'13 “And this is the law for the Nazirite, when the time of his separation has been completed: he shall be brought to the entrance of the tent of meeting, 14 and he shall bring his gift to the Lord, one male lamb a year old without blemish for a burnt offering, and one ewe lamb a year old without blemish as a sin offering, and one ram without blemish as a peace offering, 15 and a basket of unleavened bread, loaves of fine flour mixed with oil, and unleavened wafers smeared with oil, and their grain offering and their drink offerings. 16 And the priest shall bring them before the Lord and offer his sin offering and his burnt offering, 17 and he shall offer the ram as a sacrifice of peace offering to the Lord, with the basket of unleavened bread. The priest shall offer also its grain offering and its drink offering. 18 And the Nazirite shall shave his consecrated head at the entrance of the tent of meeting and shall take the hair from his consecrated head and put it on the fire that is under the sacrifice of the peace offering. 19 And the priest shall take the shoulder of the ram, when it is boiled, and one unleavened loaf out of the basket and one unleavened wafer, and shall put them on the hands of the Nazirite, after he has shaved the hair of his consecration, 20 and the priest shall wave them for a wave offering before the Lord. They are a holy portion for the priest, together with the breast that is waved and the thigh that is contributed. And after that the Nazirite may drink wine.
21 “This is the law of the Nazirite. But if he vows an offering to the Lord above his Nazirite vow, as he can afford, in exact accordance with the vow that he takes, then he shall do in addition to the law of the Nazirite."
On the expiration of the time of the vow, the Nazarite was to offer a burnt offering, a sin offering and a peace offering, with the customary meal, or cereal, offerings (cf Leviticus 2:4). The significance of the peace offering and the burnt offering is, Calvin thinks, obvious, in terms of thanksgiving on the one hand, and the discharge of pious duty on the other; as to the sin offering, he adds, 'here we clearly perceive, that however cheerfully and earnestly men endeavour to offer themselves altogether to God, yet they never attain to the goal of perfec- tion, nor arrive at what they desire, but are always exposed to God's judgment, unless He should pardon their sins.' Delitzsch underlines this when he speaks of the sin offering as 'an expiation for the sins committed involuntarily during the period of consecration.' After the of- ferings were presented, the Nazarite shaved off his hair at the door of the tabernacle, and burned it on the sacred fire (18). This is the completion of the surrender to God symbolised in the vow. Finally, the priest made a wave offering of a portion of the peace offering and the meal offering, which thereby became holy, and the perquisite of the priest. Thereupon, the Nazarite returned to normal living and to the drinking of wine.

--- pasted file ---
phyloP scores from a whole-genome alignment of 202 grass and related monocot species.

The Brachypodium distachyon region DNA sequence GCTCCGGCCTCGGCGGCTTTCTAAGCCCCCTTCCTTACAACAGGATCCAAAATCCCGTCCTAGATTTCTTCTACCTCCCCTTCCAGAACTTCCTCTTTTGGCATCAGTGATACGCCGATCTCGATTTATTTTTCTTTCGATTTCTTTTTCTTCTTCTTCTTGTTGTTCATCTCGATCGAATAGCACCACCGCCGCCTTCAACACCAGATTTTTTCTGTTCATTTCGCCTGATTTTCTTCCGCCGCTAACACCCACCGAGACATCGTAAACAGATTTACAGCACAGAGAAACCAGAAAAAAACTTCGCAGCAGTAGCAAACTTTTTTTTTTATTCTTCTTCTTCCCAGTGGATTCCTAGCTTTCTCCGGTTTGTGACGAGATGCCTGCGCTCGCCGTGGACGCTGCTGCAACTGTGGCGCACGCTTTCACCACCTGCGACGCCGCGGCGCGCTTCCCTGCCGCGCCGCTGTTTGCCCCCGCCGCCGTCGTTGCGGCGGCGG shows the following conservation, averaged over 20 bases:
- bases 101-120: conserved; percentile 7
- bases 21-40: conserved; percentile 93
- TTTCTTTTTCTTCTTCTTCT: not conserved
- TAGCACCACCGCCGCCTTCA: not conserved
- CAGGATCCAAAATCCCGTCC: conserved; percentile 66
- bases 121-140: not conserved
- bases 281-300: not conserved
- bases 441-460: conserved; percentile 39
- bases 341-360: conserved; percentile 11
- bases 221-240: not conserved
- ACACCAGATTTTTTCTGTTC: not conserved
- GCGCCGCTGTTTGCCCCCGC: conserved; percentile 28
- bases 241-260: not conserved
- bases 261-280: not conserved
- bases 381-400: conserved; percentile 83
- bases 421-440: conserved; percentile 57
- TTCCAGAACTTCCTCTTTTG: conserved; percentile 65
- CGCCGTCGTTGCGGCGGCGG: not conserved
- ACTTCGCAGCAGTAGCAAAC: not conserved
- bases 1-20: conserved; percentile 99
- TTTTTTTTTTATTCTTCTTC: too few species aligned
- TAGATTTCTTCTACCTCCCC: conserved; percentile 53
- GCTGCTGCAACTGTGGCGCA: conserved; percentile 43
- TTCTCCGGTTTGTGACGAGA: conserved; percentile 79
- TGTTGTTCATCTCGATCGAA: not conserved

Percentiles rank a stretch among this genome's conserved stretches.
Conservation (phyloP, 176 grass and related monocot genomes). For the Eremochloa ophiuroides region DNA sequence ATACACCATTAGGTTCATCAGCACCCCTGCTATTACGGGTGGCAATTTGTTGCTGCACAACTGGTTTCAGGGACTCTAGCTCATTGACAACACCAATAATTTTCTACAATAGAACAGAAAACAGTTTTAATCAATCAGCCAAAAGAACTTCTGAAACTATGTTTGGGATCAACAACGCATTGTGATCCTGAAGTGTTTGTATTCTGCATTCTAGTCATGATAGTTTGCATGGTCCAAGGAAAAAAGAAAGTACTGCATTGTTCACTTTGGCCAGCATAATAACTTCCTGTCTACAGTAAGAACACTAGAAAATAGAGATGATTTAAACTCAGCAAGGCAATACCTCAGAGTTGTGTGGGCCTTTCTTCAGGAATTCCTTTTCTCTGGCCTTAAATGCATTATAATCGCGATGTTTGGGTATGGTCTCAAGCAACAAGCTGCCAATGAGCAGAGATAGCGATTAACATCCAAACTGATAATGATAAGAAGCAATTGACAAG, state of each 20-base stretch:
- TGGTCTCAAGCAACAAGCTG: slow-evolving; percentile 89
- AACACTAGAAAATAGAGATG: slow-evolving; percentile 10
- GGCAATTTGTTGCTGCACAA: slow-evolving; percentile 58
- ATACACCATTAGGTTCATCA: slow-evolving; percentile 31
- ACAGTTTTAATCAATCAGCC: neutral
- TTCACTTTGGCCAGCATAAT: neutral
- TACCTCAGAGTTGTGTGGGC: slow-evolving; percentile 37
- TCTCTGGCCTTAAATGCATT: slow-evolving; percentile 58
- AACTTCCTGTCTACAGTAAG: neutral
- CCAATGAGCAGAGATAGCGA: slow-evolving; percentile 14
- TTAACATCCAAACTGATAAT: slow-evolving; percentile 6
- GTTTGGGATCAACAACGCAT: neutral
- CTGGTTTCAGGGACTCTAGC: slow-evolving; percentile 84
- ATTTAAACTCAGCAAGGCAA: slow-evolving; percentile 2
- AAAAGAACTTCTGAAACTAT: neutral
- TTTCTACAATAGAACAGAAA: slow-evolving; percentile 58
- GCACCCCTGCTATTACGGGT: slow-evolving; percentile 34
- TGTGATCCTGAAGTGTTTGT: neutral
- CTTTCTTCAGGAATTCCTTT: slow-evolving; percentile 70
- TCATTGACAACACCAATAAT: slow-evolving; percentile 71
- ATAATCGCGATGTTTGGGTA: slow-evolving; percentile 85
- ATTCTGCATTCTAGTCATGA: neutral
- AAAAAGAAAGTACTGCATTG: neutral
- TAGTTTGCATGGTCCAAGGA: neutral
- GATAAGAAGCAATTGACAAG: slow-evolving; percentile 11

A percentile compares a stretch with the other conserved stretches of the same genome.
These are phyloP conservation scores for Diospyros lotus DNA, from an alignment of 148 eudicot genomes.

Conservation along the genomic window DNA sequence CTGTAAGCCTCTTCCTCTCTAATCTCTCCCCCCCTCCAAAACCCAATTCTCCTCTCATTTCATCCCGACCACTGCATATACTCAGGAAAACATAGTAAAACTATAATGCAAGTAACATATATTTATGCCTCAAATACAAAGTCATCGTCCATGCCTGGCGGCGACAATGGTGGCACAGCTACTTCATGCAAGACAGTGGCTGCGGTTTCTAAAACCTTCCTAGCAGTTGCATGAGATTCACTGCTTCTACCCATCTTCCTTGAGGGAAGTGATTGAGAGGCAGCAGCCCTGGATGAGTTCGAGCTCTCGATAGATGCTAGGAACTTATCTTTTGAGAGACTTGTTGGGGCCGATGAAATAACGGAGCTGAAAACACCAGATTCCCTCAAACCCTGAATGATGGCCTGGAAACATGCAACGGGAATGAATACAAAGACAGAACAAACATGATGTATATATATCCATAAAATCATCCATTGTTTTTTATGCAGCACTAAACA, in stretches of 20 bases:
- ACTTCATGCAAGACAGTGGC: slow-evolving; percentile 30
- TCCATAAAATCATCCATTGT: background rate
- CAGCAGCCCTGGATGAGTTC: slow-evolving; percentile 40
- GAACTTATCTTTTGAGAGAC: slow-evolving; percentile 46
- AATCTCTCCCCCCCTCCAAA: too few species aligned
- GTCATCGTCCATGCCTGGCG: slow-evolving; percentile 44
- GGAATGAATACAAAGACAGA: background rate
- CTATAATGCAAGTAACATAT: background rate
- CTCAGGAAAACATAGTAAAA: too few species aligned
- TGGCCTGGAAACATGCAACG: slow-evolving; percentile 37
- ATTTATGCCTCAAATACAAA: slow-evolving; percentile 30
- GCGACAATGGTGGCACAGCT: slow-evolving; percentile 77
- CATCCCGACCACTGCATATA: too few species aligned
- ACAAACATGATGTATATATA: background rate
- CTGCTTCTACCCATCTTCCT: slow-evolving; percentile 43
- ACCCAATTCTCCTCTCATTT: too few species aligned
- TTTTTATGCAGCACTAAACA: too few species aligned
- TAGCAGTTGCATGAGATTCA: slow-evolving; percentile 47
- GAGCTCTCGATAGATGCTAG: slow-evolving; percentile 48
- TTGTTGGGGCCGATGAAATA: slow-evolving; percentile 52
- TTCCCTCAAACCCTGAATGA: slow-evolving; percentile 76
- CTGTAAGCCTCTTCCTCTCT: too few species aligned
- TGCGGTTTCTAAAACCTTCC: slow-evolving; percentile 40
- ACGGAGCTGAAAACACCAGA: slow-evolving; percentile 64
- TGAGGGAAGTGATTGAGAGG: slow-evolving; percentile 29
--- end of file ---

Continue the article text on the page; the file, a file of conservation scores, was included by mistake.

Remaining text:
The spiritual lessons of the vow are several. It is expressive of a condition of life conse- crated to the Lord, resembling the sanctified relation in which the priest stood to Jehovah, and differing from the priesthood solely in the fact that it involved no official service of the sanc- tuary, and was not based on a divine calling and institution (although the lifelong Nazarite position was, cf Judges 13:7; 1 Samuel 1:11) but was undertaken spontaneously for a certain time through a special vow.